It is probably one of the uncelebrated triumphs of the Georgian Anglican Church that, in most parishes where they were appointed, women organists were employed on the same terms as men. They took part in open elections and when appointed they received the same salary. This would appear to be an exceptional and early example of equal opportunities at a time when women faced great difficulties and barriers to advancing any sort of professional life. More than two hundred women organists have been identified as being in post between 1750 and 1850. So, how and why did this happen?
One of the reasons why women were appointed as organists in the latter half of the eighteenth century was that they represented the largest pool of people with the requisite skills to play the peculiarly English type of organ that was being installed in parish churches and chapels during this period. However, the women who were appointed were usually not from the layer of society where keyboard competence was an accepted ‘accomplishment’ but rather from musical families who provided the professional musicians, both performers and teachers, that supported public and private music throughout Georgian and early-Victorian Britain.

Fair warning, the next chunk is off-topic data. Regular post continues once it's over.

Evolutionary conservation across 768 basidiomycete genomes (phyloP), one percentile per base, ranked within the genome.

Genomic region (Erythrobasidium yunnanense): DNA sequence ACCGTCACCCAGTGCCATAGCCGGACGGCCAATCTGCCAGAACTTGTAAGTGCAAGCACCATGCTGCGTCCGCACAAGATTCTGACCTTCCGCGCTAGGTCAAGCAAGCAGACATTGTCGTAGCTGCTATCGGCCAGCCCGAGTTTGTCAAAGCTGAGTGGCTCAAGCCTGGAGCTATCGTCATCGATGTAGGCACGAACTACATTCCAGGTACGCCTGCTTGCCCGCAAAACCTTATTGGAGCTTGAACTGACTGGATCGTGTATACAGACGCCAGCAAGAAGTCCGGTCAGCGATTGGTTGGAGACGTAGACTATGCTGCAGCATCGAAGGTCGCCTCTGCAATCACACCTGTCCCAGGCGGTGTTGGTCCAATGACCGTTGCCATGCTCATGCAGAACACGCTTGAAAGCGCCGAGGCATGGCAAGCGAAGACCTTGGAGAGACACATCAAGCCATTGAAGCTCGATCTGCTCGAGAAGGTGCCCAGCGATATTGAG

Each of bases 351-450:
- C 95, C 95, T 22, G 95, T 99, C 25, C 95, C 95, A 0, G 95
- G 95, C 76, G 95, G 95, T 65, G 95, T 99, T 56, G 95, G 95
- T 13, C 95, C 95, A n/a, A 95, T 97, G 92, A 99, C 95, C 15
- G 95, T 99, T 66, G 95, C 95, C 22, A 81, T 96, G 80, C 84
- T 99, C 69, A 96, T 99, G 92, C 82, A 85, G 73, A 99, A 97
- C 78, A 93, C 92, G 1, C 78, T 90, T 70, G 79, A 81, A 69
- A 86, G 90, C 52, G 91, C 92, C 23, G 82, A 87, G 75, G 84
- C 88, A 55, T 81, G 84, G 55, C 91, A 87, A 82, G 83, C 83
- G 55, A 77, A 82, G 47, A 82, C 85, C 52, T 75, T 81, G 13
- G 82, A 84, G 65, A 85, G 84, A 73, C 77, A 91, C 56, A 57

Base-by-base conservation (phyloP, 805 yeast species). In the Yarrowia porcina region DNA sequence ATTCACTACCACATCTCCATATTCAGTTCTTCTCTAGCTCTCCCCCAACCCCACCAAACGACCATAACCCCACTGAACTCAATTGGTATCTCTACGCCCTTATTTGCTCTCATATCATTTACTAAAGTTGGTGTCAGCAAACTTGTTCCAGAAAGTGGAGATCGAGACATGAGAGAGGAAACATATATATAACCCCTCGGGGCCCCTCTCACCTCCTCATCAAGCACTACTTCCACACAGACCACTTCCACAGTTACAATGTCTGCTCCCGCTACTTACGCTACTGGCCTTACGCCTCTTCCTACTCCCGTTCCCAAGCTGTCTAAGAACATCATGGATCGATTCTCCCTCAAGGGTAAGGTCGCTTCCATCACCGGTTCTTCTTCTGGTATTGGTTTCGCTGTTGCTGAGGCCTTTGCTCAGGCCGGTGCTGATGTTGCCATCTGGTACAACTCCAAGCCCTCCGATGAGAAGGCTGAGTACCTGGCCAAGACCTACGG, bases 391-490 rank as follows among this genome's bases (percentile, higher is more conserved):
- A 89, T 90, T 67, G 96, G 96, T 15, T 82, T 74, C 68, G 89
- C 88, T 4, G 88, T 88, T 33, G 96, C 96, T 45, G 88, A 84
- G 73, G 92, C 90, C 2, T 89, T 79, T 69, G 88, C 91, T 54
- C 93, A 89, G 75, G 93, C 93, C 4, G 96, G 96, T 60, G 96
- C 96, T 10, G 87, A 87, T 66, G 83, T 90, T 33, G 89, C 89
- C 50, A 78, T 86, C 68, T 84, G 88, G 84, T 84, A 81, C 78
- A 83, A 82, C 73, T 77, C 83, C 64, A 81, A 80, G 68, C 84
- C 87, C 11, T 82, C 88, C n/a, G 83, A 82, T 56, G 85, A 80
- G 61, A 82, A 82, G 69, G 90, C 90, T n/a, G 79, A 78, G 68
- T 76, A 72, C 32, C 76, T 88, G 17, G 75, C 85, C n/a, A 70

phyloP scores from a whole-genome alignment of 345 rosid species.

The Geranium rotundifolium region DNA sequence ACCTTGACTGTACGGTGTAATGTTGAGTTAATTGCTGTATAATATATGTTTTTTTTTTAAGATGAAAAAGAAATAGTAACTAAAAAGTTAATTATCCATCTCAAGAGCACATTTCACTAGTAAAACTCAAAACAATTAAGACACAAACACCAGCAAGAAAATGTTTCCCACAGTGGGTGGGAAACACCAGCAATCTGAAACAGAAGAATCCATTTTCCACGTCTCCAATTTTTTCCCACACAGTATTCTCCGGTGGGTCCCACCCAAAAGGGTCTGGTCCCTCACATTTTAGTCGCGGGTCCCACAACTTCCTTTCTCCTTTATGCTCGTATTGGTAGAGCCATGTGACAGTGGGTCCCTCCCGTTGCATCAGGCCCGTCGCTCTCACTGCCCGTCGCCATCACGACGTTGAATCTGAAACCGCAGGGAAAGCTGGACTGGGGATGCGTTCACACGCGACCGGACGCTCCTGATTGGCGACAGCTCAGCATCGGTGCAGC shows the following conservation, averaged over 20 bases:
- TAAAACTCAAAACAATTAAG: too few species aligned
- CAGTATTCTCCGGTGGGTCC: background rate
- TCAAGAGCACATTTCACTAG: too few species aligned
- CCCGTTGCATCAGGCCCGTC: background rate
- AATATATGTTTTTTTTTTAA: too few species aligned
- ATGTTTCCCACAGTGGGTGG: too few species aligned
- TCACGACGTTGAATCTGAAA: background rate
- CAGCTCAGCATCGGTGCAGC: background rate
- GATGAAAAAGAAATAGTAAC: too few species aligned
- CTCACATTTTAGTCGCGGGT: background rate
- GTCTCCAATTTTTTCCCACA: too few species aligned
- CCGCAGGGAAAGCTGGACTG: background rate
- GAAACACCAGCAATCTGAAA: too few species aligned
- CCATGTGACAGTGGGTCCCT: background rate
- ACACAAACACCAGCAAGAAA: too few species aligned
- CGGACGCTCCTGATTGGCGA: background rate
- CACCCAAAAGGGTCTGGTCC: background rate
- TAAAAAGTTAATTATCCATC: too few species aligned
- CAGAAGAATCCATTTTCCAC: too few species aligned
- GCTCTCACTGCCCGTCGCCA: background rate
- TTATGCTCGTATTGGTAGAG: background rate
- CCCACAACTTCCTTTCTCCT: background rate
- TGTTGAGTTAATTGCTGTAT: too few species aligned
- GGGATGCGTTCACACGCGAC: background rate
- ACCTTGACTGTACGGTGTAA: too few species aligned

There are probably many reasons why professional women organists lost ground as the nineteenth century progressed. For example, changes in financing of organists’ stipends through the church rate from the 1820s onwards reduced the number of available salaried positions and changes in liturgical practices disfavoured women organists. Furthermore, the rapidly expanding urban areas allied with industrialisation offered more opportunities for work for women.
This talk will focus on the careers of a number of women organists who worked in both London and provincial towns and cities over the hundred years from 1750 in the context of the changing nature of organs and roles of organists in Georgian and early-Victorian Britain.